those patents lies in aggressive patent monetization efforts.6
Hence, why parties obtain patents and how they ultimately use those
patents are distinct events with often differing motivations. Yet despite the
likely frequency of such schisms in purpose, scholars have devoted little
explicit attention to analyzing why and how such schisms develop.7 Scholars
have spent considerable time proposing a number of distinct theoretical
purposes that patents may serve.8 In doing so, scholars have recognized one
aspect of the patent system’s dynamism.9 But scholars up till now have
neglected to explicitly focus on another important dimension of that
dynamism: that patent owners frequently toggle between heterogeneous uses
of the same patent throughout its roughly twenty-year lif ecycle.10 This Article
takes up that task.
Scholars have also spent considerable time analyzing discrepancies
between patent law’s purported purposes and patent law as implemented,
including ways in which patents are used in defiance of those purposes.11 But
this Article, rather than focusing on discrepancies between patent law’s
purposes and whether patents are currently serving those purposes, instead
homes in on schisms between a patent owner’s own motivation in pursuing a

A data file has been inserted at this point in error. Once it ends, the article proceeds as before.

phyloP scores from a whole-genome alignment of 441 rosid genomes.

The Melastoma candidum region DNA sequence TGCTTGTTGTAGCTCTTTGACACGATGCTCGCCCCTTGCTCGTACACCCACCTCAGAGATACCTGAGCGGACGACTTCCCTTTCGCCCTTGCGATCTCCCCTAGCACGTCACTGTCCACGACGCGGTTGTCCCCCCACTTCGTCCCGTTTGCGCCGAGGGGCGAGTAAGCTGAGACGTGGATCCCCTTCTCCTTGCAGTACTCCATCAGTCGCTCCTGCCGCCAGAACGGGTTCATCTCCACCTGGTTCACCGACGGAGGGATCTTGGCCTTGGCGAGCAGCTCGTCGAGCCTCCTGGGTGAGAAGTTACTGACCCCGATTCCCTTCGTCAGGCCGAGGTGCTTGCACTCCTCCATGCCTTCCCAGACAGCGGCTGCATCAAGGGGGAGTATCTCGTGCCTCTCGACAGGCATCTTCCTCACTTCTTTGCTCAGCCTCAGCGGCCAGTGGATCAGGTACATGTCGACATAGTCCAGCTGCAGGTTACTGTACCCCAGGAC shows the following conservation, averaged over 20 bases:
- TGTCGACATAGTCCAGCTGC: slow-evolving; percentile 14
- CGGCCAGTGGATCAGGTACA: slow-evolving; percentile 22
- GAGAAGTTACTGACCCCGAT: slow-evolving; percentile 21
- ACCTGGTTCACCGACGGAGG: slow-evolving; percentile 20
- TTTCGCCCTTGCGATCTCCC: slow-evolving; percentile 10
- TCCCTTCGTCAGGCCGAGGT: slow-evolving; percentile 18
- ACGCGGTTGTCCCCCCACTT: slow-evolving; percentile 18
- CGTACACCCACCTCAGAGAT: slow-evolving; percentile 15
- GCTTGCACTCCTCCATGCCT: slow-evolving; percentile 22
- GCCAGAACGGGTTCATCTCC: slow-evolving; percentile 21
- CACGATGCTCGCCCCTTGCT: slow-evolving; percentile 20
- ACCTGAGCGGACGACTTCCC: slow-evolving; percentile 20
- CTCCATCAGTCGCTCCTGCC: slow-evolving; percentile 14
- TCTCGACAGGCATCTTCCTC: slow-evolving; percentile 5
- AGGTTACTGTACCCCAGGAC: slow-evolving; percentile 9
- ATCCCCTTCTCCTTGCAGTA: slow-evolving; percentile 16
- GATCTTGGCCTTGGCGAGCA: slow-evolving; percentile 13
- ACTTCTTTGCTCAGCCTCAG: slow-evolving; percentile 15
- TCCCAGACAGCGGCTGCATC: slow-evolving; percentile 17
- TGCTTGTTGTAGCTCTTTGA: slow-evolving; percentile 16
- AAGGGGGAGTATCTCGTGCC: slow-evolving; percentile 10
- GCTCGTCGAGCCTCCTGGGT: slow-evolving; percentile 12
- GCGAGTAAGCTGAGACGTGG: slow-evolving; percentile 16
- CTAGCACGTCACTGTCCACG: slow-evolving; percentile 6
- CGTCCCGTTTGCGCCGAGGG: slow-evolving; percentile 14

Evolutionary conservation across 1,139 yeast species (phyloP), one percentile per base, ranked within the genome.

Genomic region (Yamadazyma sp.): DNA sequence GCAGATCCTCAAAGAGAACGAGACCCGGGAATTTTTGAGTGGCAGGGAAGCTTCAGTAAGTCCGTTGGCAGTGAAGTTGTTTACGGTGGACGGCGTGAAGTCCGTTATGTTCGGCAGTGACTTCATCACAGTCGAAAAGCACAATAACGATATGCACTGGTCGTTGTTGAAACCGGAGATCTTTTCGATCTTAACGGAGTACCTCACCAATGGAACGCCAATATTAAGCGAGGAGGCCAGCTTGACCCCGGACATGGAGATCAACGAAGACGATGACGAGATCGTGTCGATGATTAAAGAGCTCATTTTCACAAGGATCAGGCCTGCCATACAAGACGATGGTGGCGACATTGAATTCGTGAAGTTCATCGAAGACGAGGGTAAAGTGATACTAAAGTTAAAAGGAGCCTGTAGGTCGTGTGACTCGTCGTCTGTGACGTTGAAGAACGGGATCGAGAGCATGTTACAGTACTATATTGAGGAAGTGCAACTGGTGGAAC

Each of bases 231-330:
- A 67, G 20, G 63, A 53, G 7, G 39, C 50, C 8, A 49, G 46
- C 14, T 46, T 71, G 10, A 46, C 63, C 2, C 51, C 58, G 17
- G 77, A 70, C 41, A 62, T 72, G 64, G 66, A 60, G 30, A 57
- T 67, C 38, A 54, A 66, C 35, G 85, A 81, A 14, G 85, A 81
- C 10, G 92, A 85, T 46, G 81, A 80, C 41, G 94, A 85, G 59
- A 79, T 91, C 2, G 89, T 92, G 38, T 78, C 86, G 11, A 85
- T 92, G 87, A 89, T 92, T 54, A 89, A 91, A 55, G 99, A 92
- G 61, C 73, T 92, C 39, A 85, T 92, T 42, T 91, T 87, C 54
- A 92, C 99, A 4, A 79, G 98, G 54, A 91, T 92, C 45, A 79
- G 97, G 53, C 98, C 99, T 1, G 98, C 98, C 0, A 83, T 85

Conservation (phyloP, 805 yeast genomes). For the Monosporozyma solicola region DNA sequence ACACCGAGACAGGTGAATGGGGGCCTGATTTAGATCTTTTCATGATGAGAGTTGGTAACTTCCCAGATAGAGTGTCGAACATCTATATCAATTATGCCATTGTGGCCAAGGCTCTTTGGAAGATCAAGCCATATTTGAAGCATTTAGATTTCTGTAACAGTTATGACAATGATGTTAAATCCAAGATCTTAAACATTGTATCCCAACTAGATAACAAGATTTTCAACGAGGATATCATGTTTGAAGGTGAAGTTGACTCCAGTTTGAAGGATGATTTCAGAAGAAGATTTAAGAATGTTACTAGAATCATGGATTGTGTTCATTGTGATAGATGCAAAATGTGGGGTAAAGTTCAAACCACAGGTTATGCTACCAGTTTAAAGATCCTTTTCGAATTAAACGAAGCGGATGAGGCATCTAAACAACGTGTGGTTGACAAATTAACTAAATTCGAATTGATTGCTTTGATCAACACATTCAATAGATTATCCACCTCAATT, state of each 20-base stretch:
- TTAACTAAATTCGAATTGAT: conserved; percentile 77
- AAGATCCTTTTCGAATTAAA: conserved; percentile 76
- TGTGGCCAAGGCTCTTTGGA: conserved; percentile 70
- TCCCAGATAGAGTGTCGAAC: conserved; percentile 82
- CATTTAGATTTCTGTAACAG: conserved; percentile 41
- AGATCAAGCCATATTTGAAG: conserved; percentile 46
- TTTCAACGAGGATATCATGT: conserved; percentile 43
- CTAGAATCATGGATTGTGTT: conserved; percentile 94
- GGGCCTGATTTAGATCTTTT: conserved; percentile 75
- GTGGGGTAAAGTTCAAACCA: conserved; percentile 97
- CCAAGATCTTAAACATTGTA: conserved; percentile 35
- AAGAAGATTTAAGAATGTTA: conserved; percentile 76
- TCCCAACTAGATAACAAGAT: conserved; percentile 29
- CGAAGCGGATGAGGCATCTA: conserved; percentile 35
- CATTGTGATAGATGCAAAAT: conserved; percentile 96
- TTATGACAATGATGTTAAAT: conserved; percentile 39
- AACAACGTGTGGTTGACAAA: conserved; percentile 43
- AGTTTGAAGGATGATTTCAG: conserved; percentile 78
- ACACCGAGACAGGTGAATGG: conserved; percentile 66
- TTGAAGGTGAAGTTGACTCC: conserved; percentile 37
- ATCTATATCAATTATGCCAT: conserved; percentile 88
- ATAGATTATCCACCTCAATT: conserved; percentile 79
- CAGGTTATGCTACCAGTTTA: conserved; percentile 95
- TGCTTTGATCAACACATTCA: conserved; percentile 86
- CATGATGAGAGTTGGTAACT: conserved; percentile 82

patent and how the patent is ultimately used. Furthermore and importantly,
it seeks to explain how and why these discrepancies arise, which questions
scholars have, at most, only implicitly addressed.
These questions are important for at least three reasons. First, as Part II
will explore, discrepancies between t he purposes for which parties obtain
patents and the ultimate uses of those patentswhat I will hereafter refer to
as “patent schisms”appear to be pervasive in a variety of important settings.
Troll, PCMAG (May 4, 2016, 8:00 AM), http://www.pcmag.com/ar ticle2/0,2817,2493155,00.asp
(describing the transition of IBM from a product producer to a patent lice nsing outfit).
6. See generally Jeremy W. Bock, Patent Quantity, 38 U. HAW. L. REV. 287 (2016) (discussing
the propensity of large firms to engage in “patent harvesting”).
7. For an example of scholarship that comes close, see generally Jeanne C. Fromer, Should
the Law Care Why Intellectual Property Rights Have Been Asserted?, 53 HOUS. L. REV. 549 (2015)
(assessing discrepancies between the purposes of patent law and how some parties actually use
their patents).
8. See infra Section II.A.
9. See generally, e.g., Colleen V. Chien, Opening the Patent System: Diffusionary Levers in Patent
Law, 89 S. CAL. L. REV. 793 (2016) (explori ng ways by which to make the pate nt system more
conducive to dynamic uses of pa tents).
10. Id. at 815–17.
11. See generally, e.g., JAMES BE SSEN & MICHA EL J. MEURER , PATENT FAILURE: HOW JUDGES,
BUREAUCRATS, AND LAWYERS PUT INNOVATORS AT RISK (2008) (arguing that patent law as
implemented threatens the very purposes for which patents are intended and proposing judicial
solutions to this crisis); DAN L. BURK & MARK A. LEMLEY, THE PATENT CRISIS AND HOW THE COURTS
CAN SOLVE IT (2009) (describing how patents often fail to promote innovation except in a few
industries); Fromer, supra note 7.